UNWIND OF TREMENDOUS SUPPRESSION
When professional equity analysts ply their craft in examining the merits of a certain stock, they often use a simple statistical technique. They fit a model of the growth in a stock Y versus the sector X in which it trades, like BAC (Bank of America) versus the BKX (bank index). They fit a model of the growth of a major stock Y versus the X market backdrop, like IBM versus the S&P500 index. A stock Y performs well if it does better than its sector or does better than the entire market. That shows up as a BETA over 1.0 within the fitted model using data as weekly change entries in price for X and Y. Take silver as Y and the entire commodity arena as X, as measured for instance by the CRB index. Clearly silver rises and falls with the commodities, and even makes swings with more volatility than other items. That testifies to a high silver BETA. Lately, the silver move has been powerful, much bigger than other commodity items since it is being recognized as a currency hedge, a safe haven asset, with the menace of lawsuits and investigations hanging overhead. In fact, Silver is a currency, if pure money can be classified as currency at all. Like gold, silver is a super-currency.
Y = ? + ? X
The important aspect to highlight of the linear price change model is the ALPHA component. When an asset or stock has a particular advantage or unique strength, it can outperform its class. Take for instance a pharmaceutical firm with a vaccine discovery, or a computer firm like Apple with a nifty IPod winner, or a mining firm with a huge ore discovery or great process improvement. Silver and gold each share a robust ALPHA feature that is not often mentioned, even in the gold community. As the monetary system crumbles further, as the big banks topple amidst insolvency, as the sovereign debt for certain nations defaults, as the USGovt deficits spiral endlessly into the $trillions, the concept of real money is being questioned by important chambers of global finance. Money wants to escape the false monetary clutches, and find true safe haven. Sound money is sought out with increased vigor and even desperation to preserve wealth. At the same time, illicit activity from two to three decades of gigantic price suppression, extended from enormous naked short positions being revealed, has conspired to suppress the price of gold & silver. The slow healing of the market infestation reveals the manifestation of the Silver Alpha, during its release.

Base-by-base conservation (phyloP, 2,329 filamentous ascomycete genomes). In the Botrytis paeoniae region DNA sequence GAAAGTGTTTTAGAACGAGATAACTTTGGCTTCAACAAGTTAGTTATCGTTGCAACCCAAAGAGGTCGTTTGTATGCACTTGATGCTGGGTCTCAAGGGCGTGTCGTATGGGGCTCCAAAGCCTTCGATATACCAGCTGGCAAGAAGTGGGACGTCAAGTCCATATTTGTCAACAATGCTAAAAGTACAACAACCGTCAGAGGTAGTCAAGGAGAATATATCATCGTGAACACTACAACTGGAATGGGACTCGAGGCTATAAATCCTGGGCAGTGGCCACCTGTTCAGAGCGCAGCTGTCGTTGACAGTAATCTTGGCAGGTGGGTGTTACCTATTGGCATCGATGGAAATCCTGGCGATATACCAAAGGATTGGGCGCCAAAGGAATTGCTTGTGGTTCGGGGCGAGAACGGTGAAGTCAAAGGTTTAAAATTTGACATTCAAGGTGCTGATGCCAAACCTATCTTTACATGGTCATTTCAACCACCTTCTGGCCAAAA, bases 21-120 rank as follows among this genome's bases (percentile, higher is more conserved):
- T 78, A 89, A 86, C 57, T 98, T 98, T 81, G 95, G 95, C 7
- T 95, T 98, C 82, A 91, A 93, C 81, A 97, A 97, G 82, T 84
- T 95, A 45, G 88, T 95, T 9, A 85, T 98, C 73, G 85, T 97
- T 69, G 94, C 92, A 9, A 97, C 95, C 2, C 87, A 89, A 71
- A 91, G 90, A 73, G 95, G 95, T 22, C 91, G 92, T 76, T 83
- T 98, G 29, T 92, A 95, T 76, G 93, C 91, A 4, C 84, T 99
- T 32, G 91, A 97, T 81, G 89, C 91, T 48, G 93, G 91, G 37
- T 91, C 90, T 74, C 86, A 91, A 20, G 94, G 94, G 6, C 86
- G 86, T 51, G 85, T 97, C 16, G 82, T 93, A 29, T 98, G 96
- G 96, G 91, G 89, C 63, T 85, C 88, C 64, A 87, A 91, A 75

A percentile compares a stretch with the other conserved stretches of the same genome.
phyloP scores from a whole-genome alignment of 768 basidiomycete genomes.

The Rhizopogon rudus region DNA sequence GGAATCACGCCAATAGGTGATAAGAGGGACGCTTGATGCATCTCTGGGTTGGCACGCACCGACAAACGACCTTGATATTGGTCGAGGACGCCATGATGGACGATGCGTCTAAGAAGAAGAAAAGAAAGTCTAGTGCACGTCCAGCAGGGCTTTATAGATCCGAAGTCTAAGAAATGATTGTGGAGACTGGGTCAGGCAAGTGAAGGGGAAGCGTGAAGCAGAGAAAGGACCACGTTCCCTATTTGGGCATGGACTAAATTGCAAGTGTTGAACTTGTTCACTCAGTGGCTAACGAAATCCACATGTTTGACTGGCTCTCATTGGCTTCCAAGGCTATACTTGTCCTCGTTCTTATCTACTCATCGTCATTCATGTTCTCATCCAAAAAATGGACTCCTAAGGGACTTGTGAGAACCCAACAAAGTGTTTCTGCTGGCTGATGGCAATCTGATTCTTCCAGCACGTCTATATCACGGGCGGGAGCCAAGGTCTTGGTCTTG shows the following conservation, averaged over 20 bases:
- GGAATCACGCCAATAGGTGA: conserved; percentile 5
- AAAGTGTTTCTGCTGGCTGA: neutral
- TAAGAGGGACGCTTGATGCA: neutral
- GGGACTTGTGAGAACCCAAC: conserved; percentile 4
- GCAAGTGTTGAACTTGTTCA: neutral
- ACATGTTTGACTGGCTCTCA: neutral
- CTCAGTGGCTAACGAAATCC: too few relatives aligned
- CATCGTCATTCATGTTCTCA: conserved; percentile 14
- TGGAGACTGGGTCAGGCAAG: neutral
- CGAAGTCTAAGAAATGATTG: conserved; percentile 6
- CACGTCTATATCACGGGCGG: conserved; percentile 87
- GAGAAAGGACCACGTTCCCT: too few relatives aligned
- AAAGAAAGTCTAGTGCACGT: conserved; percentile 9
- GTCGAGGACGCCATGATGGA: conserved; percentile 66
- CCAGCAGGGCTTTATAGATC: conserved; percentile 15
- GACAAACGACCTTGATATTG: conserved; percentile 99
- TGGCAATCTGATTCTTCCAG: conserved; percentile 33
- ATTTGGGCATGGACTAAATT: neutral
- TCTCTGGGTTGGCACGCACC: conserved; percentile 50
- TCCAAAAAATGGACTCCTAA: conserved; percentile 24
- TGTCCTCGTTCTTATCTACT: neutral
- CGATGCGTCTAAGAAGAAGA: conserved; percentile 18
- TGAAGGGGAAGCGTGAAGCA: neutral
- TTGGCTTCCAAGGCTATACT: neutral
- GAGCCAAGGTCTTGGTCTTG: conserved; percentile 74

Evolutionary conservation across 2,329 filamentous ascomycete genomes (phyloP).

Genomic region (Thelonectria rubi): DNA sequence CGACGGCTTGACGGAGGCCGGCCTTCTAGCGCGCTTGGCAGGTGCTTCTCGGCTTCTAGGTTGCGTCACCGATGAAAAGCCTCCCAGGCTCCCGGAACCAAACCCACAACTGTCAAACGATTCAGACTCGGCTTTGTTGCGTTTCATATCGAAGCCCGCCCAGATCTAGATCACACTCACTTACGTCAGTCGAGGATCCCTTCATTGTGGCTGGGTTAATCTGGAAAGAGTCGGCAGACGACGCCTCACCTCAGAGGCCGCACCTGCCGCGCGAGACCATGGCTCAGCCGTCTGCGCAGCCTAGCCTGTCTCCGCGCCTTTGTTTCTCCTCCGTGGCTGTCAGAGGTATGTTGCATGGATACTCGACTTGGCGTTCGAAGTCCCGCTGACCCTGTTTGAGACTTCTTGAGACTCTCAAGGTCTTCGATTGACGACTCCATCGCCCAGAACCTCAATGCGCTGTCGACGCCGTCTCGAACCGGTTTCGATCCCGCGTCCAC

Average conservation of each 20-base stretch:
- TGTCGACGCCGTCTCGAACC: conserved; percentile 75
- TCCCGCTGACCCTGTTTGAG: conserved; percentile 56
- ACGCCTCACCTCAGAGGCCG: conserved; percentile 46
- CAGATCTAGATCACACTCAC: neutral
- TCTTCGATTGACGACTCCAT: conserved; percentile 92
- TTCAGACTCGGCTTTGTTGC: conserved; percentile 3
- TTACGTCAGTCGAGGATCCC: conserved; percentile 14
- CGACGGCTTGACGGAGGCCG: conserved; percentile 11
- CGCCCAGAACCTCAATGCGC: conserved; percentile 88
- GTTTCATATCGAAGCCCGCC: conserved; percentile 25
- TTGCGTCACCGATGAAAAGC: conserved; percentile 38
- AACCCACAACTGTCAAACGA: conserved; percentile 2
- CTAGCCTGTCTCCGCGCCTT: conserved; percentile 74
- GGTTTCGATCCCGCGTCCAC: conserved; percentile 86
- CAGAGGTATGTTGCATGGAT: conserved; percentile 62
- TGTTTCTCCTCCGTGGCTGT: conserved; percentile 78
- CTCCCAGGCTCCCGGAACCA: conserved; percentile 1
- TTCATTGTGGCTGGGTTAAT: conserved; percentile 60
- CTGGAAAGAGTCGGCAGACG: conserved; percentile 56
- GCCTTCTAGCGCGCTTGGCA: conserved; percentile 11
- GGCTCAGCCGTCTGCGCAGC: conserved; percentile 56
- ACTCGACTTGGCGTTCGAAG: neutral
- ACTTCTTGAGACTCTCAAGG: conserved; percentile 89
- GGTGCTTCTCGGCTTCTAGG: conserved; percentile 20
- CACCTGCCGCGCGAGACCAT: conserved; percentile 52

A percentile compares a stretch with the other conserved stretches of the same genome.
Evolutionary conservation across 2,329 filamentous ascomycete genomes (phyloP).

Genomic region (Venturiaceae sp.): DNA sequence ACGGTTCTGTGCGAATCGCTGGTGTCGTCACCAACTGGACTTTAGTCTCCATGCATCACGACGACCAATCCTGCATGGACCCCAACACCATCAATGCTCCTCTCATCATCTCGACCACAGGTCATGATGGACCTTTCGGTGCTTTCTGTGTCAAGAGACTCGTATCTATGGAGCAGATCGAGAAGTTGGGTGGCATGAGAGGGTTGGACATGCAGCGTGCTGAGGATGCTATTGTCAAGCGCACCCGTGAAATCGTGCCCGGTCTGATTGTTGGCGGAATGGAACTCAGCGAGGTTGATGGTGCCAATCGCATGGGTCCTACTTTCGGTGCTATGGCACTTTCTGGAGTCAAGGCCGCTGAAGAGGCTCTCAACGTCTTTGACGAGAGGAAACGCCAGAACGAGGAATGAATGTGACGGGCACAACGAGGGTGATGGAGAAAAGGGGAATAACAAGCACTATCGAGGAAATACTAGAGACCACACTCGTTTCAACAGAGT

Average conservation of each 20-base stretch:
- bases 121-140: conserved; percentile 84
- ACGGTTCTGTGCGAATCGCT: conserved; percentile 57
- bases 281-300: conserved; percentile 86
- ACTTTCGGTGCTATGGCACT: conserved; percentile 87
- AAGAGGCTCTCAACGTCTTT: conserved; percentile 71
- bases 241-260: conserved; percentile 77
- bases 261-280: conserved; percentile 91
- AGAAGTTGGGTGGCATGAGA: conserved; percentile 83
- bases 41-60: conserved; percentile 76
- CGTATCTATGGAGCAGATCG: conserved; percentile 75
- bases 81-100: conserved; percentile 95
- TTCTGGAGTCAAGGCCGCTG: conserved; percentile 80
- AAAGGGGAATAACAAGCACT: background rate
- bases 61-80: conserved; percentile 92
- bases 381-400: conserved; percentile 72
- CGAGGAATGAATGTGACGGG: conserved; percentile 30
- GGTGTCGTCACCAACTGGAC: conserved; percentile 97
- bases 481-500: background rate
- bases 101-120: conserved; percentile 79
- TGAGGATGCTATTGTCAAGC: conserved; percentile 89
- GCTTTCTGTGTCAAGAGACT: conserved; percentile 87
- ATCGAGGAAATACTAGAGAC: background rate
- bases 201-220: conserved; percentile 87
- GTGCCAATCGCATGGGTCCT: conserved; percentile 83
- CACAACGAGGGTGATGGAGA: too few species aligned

The monetary system works gradually to unmask the corrupt precious metals market, and to lay bare the absent bullion at the official metals exchanges. Angry depositors like the Chinese and Arabs have been demanding their bullion for return back home, no longer trusting the London and New York banksters. They have grown fully aware of illicit gold leasing as commonplace. The fraud of the USGovt balance sheets, recording deep storage gold as a ledge item, an utter absurdity, only adds to the motive to unmask the banksters at their own game. The fast rising deadly USGovt deficits has brought cries to prove the collateral for new debt added upon old debt, in an uncontrollable debt episode. The world pursues gold & silver, knowing the USGovt has none, even as it continues to suppress its price with heavy hands. Foreign creditors are angry that the gold & silver they hold has been pushed down in price by illicit USGovt devices.
The consequence is that SILVER possesses a high ALPHA. What lifts the ALPHA is many factors, each powerful. The Silver price will rise much more than price inflation. The Silver price will rise in response to money fleeing corrosive vehicles like the major currencies, whose basis is not gold but rather rapidly growing debt resting upon broken banking and economic foundations. The Silver price will rise as the USTreasury Bond bubble becomes more widely recognized. The Silver price will rise as greater volumes of freshly printed money undermine the USDollar well behind controlled activity. The Silver price will rise more than most analysts anticipate out of the sheer release from corrupted markets that hold down the price after a mountain of silver has been shorted in the market without collateral. THIS IS THE ESSENCE OF ALPHA!! The shorts are being squeezed, in clear fashion since August. The naked short quantity for Silver is well beyond a full year of annual global output from the mining industry. As the markets work toward a freely traded system that seeks a true equilibrium, the Silver price will move past $100 per ounce easily. Laughter now will be followed by sheepish quiet in three years. But first it will surpass the $40 price, maybe as soon as late 2011 or early 2012. The silver ALPHA is big, and that fact will be quite evident very soon, if not already. My forecast is for a $29 to 31 price for Silver by mid-January. Both December and January are strong seasonal months for silver, just like September. Notice how silver is outperforming the commodity group, and shows a BETA over one.
Read the entire article HERE.
NEW YORK (TheStreet) — Gold price manipulation is the most controversial theory that has circulated among gold bugs for 20 years.
Conspiracy theorists think that gold prices have been illegally suppressed over the last two decades by central banks and governments. GATA or Gold Anti-Trust Action Committee is the biggest complainant.
Central banks reportedly have 32,000 tons of gold, with the International Monetary Fund accounting for 2,800 tons. Under the Washington Agreement on Gold, its members can only sell a maximum of 400 tons a year thereby restricting the amount of gold in the open market place.